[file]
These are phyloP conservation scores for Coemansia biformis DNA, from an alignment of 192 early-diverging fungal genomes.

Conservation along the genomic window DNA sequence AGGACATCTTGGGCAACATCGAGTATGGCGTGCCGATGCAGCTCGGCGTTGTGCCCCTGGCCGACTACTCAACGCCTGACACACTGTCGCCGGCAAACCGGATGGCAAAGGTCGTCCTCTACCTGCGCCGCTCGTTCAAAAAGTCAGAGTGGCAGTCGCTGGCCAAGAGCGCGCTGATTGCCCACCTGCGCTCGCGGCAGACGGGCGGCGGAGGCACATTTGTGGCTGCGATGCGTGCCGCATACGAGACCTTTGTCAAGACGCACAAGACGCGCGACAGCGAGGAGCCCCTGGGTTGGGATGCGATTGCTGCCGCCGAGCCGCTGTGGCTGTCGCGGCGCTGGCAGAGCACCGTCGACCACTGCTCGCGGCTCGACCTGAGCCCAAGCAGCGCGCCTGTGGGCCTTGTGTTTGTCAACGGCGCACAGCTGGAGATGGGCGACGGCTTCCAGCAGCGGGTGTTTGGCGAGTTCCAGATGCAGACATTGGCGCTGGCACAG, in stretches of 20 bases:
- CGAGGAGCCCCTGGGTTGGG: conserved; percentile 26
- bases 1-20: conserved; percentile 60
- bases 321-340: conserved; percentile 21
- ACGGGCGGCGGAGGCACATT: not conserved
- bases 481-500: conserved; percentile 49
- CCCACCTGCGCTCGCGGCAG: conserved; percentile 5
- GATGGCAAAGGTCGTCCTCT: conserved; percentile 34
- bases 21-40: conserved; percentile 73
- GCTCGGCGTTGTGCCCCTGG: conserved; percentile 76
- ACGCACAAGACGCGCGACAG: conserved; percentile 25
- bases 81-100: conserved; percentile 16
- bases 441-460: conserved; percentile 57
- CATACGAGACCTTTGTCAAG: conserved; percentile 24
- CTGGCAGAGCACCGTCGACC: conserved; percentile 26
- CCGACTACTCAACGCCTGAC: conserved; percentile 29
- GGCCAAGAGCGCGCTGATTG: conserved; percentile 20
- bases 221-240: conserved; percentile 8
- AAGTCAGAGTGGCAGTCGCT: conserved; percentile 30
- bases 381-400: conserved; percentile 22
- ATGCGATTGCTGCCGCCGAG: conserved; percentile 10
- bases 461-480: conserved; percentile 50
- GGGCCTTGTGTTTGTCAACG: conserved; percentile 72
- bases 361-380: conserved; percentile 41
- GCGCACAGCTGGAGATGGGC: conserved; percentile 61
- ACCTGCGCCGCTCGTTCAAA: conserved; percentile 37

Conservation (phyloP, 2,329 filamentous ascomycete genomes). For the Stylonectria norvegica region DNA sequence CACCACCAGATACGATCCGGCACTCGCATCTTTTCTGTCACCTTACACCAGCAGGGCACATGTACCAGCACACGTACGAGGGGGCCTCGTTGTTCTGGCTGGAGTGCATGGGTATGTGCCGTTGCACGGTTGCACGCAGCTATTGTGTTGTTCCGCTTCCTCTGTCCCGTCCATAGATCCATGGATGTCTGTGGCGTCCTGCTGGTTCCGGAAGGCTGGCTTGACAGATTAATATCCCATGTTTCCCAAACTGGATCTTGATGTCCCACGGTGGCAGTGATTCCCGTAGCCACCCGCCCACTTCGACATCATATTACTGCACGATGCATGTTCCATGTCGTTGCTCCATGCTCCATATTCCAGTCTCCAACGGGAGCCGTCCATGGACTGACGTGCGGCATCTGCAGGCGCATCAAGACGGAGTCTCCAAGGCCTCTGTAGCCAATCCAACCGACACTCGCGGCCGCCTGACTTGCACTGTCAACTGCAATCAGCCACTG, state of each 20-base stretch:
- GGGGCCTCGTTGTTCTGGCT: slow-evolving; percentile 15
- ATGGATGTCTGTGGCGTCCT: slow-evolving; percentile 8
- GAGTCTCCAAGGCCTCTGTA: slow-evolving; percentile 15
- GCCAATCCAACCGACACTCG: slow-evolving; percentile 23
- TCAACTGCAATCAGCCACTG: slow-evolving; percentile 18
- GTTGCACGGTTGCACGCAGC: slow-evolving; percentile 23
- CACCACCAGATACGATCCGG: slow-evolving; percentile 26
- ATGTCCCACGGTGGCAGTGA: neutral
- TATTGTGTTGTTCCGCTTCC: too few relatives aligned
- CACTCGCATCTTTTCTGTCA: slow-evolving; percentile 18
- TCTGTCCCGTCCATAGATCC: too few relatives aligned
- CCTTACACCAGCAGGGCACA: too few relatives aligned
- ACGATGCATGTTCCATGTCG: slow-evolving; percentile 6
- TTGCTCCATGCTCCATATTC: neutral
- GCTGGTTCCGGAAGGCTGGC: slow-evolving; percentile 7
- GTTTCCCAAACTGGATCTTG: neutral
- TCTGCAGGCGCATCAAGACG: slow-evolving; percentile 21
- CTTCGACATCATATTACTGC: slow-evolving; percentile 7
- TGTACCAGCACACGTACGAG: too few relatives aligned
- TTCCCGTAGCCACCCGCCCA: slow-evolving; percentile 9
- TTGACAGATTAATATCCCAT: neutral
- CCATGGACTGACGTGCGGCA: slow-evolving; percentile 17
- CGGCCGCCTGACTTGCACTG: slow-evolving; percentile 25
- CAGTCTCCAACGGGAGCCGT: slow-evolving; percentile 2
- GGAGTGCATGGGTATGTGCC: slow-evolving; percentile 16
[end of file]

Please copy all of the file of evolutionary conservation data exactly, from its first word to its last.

These are phyloP conservation scores for Coemansia biformis DNA, from an alignment of 192 early-diverging fungal genomes.

Conservation along the genomic window DNA sequence AGGACATCTTGGGCAACATCGAGTATGGCGTGCCGATGCAGCTCGGCGTTGTGCCCCTGGCCGACTACTCAACGCCTGACACACTGTCGCCGGCAAACCGGATGGCAAAGGTCGTCCTCTACCTGCGCCGCTCGTTCAAAAAGTCAGAGTGGCAGTCGCTGGCCAAGAGCGCGCTGATTGCCCACCTGCGCTCGCGGCAGACGGGCGGCGGAGGCACATTTGTGGCTGCGATGCGTGCCGCATACGAGACCTTTGTCAAGACGCACAAGACGCGCGACAGCGAGGAGCCCCTGGGTTGGGATGCGATTGCTGCCGCCGAGCCGCTGTGGCTGTCGCGGCGCTGGCAGAGCACCGTCGACCACTGCTCGCGGCTCGACCTGAGCCCAAGCAGCGCGCCTGTGGGCCTTGTGTTTGTCAACGGCGCACAGCTGGAGATGGGCGACGGCTTCCAGCAGCGGGTGTTTGGCGAGTTCCAGATGCAGACATTGGCGCTGGCACAG, in stretches of 20 bases:
- CGAGGAGCCCCTGGGTTGGG: conserved; percentile 26
- bases 1-20: conserved; percentile 60
- bases 321-340: conserved; percentile 21
- ACGGGCGGCGGAGGCACATT: not conserved
- bases 481-500: conserved; percentile 49
- CCCACCTGCGCTCGCGGCAG: conserved; percentile 5
- GATGGCAAAGGTCGTCCTCT: conserved; percentile 34
- bases 21-40: conserved; percentile 73
- GCTCGGCGTTGTGCCCCTGG: conserved; percentile 76
- ACGCACAAGACGCGCGACAG: conserved; percentile 25
- bases 81-100: conserved; percentile 16
- bases 441-460: conserved; percentile 57
- CATACGAGACCTTTGTCAAG: conserved; percentile 24
- CTGGCAGAGCACCGTCGACC: conserved; percentile 26
- CCGACTACTCAACGCCTGAC: conserved; percentile 29
- GGCCAAGAGCGCGCTGATTG: conserved; percentile 20
- bases 221-240: conserved; percentile 8
- AAGTCAGAGTGGCAGTCGCT: conserved; percentile 30
- bases 381-400: conserved; percentile 22
- ATGCGATTGCTGCCGCCGAG: conserved; percentile 10
- bases 461-480: conserved; percentile 50
- GGGCCTTGTGTTTGTCAACG: conserved; percentile 72
- bases 361-380: conserved; percentile 41
- GCGCACAGCTGGAGATGGGC: conserved; percentile 61
- ACCTGCGCCGCTCGTTCAAA: conserved; percentile 37

Conservation (phyloP, 2,329 filamentous ascomycete genomes). For the Stylonectria norvegica region DNA sequence CACCACCAGATACGATCCGGCACTCGCATCTTTTCTGTCACCTTACACCAGCAGGGCACATGTACCAGCACACGTACGAGGGGGCCTCGTTGTTCTGGCTGGAGTGCATGGGTATGTGCCGTTGCACGGTTGCACGCAGCTATTGTGTTGTTCCGCTTCCTCTGTCCCGTCCATAGATCCATGGATGTCTGTGGCGTCCTGCTGGTTCCGGAAGGCTGGCTTGACAGATTAATATCCCATGTTTCCCAAACTGGATCTTGATGTCCCACGGTGGCAGTGATTCCCGTAGCCACCCGCCCACTTCGACATCATATTACTGCACGATGCATGTTCCATGTCGTTGCTCCATGCTCCATATTCCAGTCTCCAACGGGAGCCGTCCATGGACTGACGTGCGGCATCTGCAGGCGCATCAAGACGGAGTCTCCAAGGCCTCTGTAGCCAATCCAACCGACACTCGCGGCCGCCTGACTTGCACTGTCAACTGCAATCAGCCACTG, state of each 20-base stretch:
- GGGGCCTCGTTGTTCTGGCT: slow-evolving; percentile 15
- ATGGATGTCTGTGGCGTCCT: slow-evolving; percentile 8
- GAGTCTCCAAGGCCTCTGTA: slow-evolving; percentile 15
- GCCAATCCAACCGACACTCG: slow-evolving; percentile 23
- TCAACTGCAATCAGCCACTG: slow-evolving; percentile 18
- GTTGCACGGTTGCACGCAGC: slow-evolving; percentile 23
- CACCACCAGATACGATCCGG: slow-evolving; percentile 26
- ATGTCCCACGGTGGCAGTGA: neutral
- TATTGTGTTGTTCCGCTTCC: too few relatives aligned
- CACTCGCATCTTTTCTGTCA: slow-evolving; percentile 18
- TCTGTCCCGTCCATAGATCC: too few relatives aligned
- CCTTACACCAGCAGGGCACA: too few relatives aligned
- ACGATGCATGTTCCATGTCG: slow-evolving; percentile 6
- TTGCTCCATGCTCCATATTC: neutral
- GCTGGTTCCGGAAGGCTGGC: slow-evolving; percentile 7
- GTTTCCCAAACTGGATCTTG: neutral
- TCTGCAGGCGCATCAAGACG: slow-evolving; percentile 21
- CTTCGACATCATATTACTGC: slow-evolving; percentile 7
- TGTACCAGCACACGTACGAG: too few relatives aligned
- TTCCCGTAGCCACCCGCCCA: slow-evolving; percentile 9
- TTGACAGATTAATATCCCAT: neutral
- CCATGGACTGACGTGCGGCA: slow-evolving; percentile 17
- CGGCCGCCTGACTTGCACTG: slow-evolving; percentile 25
- CAGTCTCCAACGGGAGCCGT: slow-evolving; percentile 2
- GGAGTGCATGGGTATGTGCC: slow-evolving; percentile 16